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Zawya cancels The Nile Hilton Incident screening, cites ‘involuntary circumstances’

Citing “involuntary circumstances,” Zawya Cinema announced yesterday that Swedish-Egyptian director Tarik Saleh’s The Nile Hilton Incident, which was set to screen as part of the 10th Panorama of the European Film lineup, is no longer part of the program.

The film is set before the January 2011 revolution, and centers on the aftermath of a woman’s murder that takes place in one of the rooms in Cairo’s Nile Hilton hotel. As the protagonist, police officer Nour Eddin (played by Fares Fares), follows the threads that lead to the culprit, the film sheds light on the wide networks of corruption within which the Egyptian police force operates, protecting the real criminals behind the murder.

It is also worth mentioning that Saleh shot his film in Casablanca, Morocco, after he failed to obtain a permit to film in Egypt. The Nile Hilton Incident premiered in the Sundance Film Festival in January 2017, where it won the Grand Jury Prize.

The film is inspired by the famous murder case of Lebanese diva Suzanne Tamim, who was murdered in her Dubai apartment in 2008. A former police officer, Mohsen al-Sokkary, was accused of murder after confessing he had been hired by Egyptian tycoon Hesham Talaat Moustafa to murder the singer in exchange for two million Egyptian pounds. Both accused parties were sentenced to death, before the Court of Cassation reduced the punishment to 25 years for Sokkary and 15 for Talaat Moustafa. After spending nine years in jail, Talaat Moustafa was released last June, pardoned by president Abdel Fattah al-Sisi upon Eid al-Fitr.

Egyptian filmmaker Tamer El Said, whose film In the Last Days of the City was withdrawn from the Cairo International Film Festival’s main competition lineup last year, said he thinks the reason The Nile Hilton Incident will not be screened in this year’s Panorama is likely to be intervention by censorship authorities. “It’s very sad that it’s 2017 and while the world around us opens up to new ideas that are freely discussed and engaged with everyday, in Egypt we’re still arguing about films being censored,” he told Mada Masr.

Yet what is even more frustrating, in Said’s point of view, is that the censors never announce the reasons behind their decisions, leaving the door open for endless speculation. “As a filmmaker in a similar situation, unable to show my film in my own country, I am of course angry,” he added. “I stand in total solidarity with anyone who has to deal with this irrationally oppressive system, which denies people their right to watch films and deprives filmmakers of the chance to share their work with their audience.”

When asked why he thinks censors might have denied The Nile Hilton Incident a screening permit, Said responded that the film portrays the police’s criminal behavior as part of a larger web of corruption, displaying its close ties to Egypt’s elite of rich and powerful businessmen. “It’s hard to put myself in a censor’s shoes, but I think these are themes they would definitely want to avoid shedding light on right now,” he said. “Simply, at this particular moment, the state is adamant on imposing a certain narrative, and is entirely intolerant of any alternative views that could challenge it.”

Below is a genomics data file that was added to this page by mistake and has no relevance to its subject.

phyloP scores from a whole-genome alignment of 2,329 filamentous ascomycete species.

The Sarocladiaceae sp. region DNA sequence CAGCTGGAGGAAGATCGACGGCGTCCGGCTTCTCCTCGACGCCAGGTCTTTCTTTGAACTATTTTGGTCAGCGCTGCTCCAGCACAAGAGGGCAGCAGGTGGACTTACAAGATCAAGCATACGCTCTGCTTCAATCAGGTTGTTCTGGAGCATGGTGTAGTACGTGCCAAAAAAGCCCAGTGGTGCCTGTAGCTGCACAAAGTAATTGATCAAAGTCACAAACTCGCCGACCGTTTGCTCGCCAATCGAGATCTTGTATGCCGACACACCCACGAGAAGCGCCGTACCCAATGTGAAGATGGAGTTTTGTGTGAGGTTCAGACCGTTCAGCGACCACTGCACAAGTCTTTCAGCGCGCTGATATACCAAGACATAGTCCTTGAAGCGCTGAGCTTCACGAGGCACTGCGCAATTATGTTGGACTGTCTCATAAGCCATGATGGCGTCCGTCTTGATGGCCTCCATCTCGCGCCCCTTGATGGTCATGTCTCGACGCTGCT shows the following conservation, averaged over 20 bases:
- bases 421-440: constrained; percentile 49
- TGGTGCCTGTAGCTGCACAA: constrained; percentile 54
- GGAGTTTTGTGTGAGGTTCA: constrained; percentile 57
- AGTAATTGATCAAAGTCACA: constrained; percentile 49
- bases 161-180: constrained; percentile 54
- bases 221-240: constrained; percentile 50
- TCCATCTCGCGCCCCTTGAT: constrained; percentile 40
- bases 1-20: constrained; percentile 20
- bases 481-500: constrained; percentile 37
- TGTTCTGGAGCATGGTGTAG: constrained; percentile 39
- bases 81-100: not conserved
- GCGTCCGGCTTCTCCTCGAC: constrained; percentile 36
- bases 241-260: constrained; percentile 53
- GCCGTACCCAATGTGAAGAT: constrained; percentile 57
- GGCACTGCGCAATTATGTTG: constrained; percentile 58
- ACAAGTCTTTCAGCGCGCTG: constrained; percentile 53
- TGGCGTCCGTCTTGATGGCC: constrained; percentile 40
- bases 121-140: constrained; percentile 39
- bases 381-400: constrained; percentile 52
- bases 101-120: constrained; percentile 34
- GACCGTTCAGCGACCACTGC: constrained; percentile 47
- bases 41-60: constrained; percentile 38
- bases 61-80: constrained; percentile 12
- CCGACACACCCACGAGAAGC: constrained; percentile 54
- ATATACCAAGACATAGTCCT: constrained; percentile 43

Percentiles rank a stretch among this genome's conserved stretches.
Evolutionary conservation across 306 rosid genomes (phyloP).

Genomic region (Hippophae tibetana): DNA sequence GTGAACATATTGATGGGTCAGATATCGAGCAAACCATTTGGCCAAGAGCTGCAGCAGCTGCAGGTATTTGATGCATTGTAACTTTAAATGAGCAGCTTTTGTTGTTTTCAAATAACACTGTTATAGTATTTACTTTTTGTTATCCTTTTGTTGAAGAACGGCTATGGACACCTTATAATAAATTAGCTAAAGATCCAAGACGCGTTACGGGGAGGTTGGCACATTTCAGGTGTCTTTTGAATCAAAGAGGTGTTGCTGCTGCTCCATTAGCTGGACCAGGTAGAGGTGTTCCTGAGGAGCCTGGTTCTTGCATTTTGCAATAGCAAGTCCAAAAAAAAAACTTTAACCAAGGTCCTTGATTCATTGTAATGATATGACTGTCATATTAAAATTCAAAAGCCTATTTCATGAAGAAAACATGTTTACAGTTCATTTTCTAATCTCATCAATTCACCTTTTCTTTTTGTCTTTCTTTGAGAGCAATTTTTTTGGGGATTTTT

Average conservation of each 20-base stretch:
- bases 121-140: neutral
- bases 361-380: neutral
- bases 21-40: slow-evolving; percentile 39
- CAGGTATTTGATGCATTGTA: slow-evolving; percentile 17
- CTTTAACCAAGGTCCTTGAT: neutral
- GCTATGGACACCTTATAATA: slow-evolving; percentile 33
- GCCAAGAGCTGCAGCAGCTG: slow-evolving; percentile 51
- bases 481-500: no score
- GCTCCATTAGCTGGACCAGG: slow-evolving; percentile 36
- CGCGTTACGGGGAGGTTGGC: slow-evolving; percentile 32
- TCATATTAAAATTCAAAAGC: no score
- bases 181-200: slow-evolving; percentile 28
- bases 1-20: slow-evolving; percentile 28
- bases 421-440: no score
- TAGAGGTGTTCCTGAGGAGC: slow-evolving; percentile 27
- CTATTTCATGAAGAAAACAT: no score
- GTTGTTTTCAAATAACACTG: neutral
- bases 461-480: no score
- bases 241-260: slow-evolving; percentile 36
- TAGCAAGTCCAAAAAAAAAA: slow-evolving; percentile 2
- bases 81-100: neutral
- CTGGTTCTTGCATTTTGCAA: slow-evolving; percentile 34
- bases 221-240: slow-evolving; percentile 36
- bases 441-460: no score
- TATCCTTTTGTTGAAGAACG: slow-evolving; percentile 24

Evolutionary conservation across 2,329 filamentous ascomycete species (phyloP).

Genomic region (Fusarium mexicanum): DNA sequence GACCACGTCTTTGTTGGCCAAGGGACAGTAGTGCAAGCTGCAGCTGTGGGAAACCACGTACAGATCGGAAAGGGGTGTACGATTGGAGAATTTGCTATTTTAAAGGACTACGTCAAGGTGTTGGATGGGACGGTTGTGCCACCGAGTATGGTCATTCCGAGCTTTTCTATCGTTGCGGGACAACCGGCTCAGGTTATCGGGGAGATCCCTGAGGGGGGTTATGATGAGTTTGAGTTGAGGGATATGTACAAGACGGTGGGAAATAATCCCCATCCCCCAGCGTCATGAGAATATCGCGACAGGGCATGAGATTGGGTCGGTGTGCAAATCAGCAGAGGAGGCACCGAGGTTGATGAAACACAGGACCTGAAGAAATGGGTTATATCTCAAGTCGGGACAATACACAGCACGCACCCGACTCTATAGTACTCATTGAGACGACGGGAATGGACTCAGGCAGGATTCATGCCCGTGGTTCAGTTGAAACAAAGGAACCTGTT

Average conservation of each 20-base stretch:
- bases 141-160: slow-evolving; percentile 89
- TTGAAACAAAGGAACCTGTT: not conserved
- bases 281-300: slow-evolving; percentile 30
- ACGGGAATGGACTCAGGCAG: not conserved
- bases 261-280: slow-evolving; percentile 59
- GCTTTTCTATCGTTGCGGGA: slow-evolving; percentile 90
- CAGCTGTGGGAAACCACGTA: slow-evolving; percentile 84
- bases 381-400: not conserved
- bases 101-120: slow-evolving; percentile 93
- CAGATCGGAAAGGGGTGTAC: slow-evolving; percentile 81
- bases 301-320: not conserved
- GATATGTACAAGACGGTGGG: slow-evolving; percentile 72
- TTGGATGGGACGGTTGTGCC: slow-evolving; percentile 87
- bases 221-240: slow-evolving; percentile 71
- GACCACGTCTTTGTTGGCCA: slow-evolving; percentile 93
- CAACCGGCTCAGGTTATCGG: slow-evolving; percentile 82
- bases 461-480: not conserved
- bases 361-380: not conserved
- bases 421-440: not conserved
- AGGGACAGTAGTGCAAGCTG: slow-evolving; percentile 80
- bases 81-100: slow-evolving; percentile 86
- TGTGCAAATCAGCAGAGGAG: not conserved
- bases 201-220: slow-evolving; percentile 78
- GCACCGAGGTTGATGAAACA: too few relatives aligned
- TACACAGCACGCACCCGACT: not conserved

Malak Wasfy, an Egyptian journalist who watched the film in Paris, also believes censors’ disapproval is behind the decision not to screen the film, which she said she views as “one of the most honest cinematic portrayals of the Egyptian police structure, as it tackles corruption as a complete network rather than individual instances as often suggested in other works of film and TV.” She added, “Currently, when literary and artistic works that are much less bold in terms of their direct confrontation of the state are being censored, I think it’s rather expected that a sensitive film like this one would be censored as well.”

Meanwhile, Kinda Hassan, a Lebanese artist who also saw The Nile Hilton Incident in Paris, thinks that the film’s significance lies in the fact that “it doesn’t pose as a film with a specific political point of view, such as Mohamed Diab’s Clash (2016), for instance,” but is rather a regular action drama that depicts the psychological transformations undergone by its protagonist, a policeman who decides to rebel against the corrupt structure of the force he works for. “What makes it more problematic, I think, is that this regular policeman joins the January 25 protests in the end of the film,” she continued.

From a legal perspective, Mahmoud Othman, a lawyer from the Association of Freedom of Thought and Expression, also thinks it is not far-fetched to assume that the Censorship Board is behind Zawya’s cancellation of the screening, especially in light of increasing restrictions on artists over the recent period. He alluded to an article titled “The Cinema of Political Islam” by Egyptian journalist and former presidential media adviser Ahmed al-Moslimany published in Al-Masry Al-Youm on October 23, where he blames the state for not sufficiently intervening in the content of cinematic and television works, arguing that “the policies of soft power are more important than artistic conflicts.”

“Because the law and implementing regulations of the directorate leave the criteria for non-permissible films vague, censorship decisions are often made according to the law on the censorship of audio and visual works, which is loose enough to allow censors to deny permits based on their personal evaluations of the films,” he elaborated.

The only solution, he asserted, is a new law that seals all the backdoors often used to suppress artistic expression. “Until then, we need to rely on the Constitution, which, in Article 67, binds the state to promote art and protect its creators.”

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